PregnancyPatient & Families
Pregnancy can bring up a spectrum of emotions. Finding out that you’re pregnant can bring joy, dread, relief, fear, excitement, anxiety and more. Finding out that you’re not pregnant can echo a similar spectrum of emotions. How are you navigating the results of a pregnancy test?
Were there days, weeks, months, or years of efforts awaiting a pregnancy result? Is your emotional reaction what you thought it would be? Do you feel boxed into having the “expected” emotional response based on the outcome? Do you have someone to talk to about those unexpected feelings and the guilt for having them?
Do you have a support person or support system with whom to share news of a pregnancy? What does that internal dialogue look like if you don’t? How are you feeling about sharing this information with others? Are you bursting to tell someone or crippled with anxiety because of a history of miscarriage? Is it difficult to find the motivation to get out of bed or see people after reeling from the devastation of a negative pregnancy test?
What has the journey to pregnancy looked like? Has there been strain on the relationship due to infertility? Has sex become an obligation? Was there choice in the pregnancy? Was there intimate partner violence, abuse, infidelity, rape, incest?
Pregnancy is impactful to every aspect of our lives. How much of that impact are you able to experience with or process with others? In fact, pregnancy can be lonely. We can feel alone in our emotions. Even with incredible support systems, we can feel lonely.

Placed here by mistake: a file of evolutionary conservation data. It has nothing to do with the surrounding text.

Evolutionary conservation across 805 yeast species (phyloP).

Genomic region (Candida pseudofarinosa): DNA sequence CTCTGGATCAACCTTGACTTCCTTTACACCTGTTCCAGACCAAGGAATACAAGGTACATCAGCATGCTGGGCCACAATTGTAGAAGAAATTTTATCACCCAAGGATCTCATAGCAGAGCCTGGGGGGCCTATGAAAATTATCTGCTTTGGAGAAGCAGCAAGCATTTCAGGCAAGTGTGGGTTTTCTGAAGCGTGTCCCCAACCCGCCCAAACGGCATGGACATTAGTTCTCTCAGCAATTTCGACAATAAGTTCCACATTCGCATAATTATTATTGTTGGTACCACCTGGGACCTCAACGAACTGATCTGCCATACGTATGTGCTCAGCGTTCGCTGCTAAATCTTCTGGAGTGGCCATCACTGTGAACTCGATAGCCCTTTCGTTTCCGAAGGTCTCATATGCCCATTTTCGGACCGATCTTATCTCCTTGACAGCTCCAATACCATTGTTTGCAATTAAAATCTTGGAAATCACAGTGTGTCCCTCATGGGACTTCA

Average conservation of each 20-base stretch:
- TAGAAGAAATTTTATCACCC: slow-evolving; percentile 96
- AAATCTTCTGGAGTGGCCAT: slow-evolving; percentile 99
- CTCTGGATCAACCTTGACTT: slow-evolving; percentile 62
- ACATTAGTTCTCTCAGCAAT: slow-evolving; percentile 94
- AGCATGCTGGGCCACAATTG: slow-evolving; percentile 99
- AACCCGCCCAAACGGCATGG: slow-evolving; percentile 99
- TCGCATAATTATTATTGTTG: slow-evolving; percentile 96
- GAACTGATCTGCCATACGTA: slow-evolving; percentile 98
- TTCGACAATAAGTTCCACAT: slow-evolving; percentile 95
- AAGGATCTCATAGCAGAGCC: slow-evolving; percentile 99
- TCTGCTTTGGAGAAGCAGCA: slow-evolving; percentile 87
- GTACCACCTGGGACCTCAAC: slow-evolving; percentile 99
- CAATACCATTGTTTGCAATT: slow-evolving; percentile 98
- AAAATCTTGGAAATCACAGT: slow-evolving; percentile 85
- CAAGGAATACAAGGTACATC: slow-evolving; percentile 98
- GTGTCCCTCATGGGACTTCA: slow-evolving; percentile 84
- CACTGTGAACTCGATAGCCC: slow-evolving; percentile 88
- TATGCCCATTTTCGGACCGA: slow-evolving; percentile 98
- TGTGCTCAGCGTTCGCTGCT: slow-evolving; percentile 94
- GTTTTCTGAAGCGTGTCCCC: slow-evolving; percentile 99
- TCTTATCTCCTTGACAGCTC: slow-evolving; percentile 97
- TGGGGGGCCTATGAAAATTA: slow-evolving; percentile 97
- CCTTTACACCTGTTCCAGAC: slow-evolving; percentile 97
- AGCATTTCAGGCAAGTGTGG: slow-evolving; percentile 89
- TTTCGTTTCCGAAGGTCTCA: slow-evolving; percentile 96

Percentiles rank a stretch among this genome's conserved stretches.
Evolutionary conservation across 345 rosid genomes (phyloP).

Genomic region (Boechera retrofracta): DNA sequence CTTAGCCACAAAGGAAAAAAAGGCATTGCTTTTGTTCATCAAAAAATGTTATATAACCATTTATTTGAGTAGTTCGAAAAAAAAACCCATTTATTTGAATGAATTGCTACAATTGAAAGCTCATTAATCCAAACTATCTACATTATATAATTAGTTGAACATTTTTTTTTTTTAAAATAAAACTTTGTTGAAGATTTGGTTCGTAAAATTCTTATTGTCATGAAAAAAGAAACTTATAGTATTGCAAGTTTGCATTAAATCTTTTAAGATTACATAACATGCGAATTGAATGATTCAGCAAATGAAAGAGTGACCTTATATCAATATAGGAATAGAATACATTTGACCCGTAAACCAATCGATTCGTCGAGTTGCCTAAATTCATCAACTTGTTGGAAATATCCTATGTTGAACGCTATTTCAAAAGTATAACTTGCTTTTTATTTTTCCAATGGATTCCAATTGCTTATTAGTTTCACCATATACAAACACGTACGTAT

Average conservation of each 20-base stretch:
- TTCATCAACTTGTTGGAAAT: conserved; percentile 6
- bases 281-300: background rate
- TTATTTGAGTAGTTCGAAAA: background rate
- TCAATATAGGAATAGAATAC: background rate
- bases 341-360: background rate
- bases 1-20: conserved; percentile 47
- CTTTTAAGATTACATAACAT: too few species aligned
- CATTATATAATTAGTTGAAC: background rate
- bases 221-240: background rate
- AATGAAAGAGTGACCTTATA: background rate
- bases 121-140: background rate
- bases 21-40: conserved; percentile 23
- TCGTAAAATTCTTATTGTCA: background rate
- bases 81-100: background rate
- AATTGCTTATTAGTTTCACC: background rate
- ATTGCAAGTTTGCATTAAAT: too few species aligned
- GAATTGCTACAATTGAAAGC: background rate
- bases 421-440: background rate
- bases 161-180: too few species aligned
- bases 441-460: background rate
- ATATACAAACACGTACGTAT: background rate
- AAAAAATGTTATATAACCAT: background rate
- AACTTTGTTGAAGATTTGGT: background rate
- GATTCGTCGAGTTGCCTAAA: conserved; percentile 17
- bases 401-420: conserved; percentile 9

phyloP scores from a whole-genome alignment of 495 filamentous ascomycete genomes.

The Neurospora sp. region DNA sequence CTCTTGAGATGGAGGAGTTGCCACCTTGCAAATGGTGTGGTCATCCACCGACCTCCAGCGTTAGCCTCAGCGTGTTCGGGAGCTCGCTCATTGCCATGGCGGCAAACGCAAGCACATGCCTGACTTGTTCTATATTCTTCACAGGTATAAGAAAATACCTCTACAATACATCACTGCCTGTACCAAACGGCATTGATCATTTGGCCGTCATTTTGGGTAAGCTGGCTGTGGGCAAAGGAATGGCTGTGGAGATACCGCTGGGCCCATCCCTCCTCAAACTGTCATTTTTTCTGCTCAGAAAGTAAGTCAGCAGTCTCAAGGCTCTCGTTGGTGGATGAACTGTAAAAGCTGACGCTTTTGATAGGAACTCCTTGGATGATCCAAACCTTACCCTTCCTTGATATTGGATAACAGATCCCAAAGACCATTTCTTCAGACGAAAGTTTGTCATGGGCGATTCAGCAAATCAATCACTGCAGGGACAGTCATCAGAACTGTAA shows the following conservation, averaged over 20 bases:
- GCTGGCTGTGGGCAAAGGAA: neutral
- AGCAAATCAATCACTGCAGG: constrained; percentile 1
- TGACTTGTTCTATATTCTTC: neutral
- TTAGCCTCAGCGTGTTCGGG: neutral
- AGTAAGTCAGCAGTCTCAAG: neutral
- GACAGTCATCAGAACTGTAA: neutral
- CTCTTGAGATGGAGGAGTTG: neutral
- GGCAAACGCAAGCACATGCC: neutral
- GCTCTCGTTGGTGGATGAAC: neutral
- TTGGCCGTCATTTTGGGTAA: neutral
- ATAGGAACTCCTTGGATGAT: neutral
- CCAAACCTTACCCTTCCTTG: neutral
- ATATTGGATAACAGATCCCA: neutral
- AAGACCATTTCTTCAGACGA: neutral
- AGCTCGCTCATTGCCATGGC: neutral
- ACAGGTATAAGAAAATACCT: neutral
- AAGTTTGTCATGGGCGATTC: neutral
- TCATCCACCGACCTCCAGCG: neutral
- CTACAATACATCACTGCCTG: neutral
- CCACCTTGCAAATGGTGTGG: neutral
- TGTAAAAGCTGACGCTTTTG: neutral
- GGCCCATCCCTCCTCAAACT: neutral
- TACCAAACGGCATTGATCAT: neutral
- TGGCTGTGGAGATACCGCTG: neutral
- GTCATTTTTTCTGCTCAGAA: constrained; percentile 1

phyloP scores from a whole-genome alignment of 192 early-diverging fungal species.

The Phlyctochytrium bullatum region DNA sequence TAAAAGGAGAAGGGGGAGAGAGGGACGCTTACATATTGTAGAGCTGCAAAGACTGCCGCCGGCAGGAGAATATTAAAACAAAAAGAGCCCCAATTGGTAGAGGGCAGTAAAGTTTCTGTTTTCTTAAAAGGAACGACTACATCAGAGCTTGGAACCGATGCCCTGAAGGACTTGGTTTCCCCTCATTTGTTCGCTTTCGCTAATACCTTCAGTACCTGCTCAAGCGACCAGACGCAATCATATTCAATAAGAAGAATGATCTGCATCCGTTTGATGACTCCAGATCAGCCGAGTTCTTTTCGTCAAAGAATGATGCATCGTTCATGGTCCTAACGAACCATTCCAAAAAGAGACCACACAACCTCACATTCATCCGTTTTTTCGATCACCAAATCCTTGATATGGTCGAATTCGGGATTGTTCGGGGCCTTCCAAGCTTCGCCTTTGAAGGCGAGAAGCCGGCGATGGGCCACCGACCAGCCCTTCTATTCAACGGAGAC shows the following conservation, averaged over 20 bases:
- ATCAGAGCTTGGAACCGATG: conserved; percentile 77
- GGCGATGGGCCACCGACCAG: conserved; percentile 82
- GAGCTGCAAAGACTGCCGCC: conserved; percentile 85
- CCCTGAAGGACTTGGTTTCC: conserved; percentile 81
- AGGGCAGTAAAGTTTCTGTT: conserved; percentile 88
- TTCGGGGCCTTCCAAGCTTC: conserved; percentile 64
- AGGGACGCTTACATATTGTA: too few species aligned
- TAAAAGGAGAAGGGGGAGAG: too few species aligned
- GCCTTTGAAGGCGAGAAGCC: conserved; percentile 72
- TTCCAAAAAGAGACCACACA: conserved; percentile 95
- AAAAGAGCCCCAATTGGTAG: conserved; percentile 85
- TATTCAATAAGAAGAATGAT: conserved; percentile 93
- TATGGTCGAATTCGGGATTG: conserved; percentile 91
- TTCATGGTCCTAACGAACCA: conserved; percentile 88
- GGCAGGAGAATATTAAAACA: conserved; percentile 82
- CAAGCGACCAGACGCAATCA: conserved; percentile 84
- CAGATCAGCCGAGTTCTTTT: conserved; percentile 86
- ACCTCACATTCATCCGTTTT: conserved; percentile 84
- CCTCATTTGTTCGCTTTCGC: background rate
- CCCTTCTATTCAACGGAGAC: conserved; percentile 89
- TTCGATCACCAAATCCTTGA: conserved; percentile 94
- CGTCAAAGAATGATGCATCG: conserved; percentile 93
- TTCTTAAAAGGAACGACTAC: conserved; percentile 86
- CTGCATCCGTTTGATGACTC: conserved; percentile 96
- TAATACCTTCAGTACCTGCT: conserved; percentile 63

It doesn’t have to be so lonely. In therapy, you can explore those emotions. You can verbalize the things that you fear may be met with unfavorable or judgmental reactions by even the best intentioned. In therapy you can examine your identity and how it’s changing during your pregnancy. You can learn communication skills to navigate relationship dynamics, preparing for changes in your professional life, and asserting concerns and questions for your health care. You can explore trauma and intergenerational patterns that may drive your fear about becoming a parent. Preparing for a baby is more than the doctor’s appointments, a gender reveal, genetic testing, baby showers, pregnancy classes and birth plans. Preparing for a baby is also about preparing you as a mom. Therapy can be a space that allows you to have consistent, undivided time with a caring professional who will guide you through what you’re feeling each step of the way.
Lauren Pena MFT, ATR, LMFT # 130687
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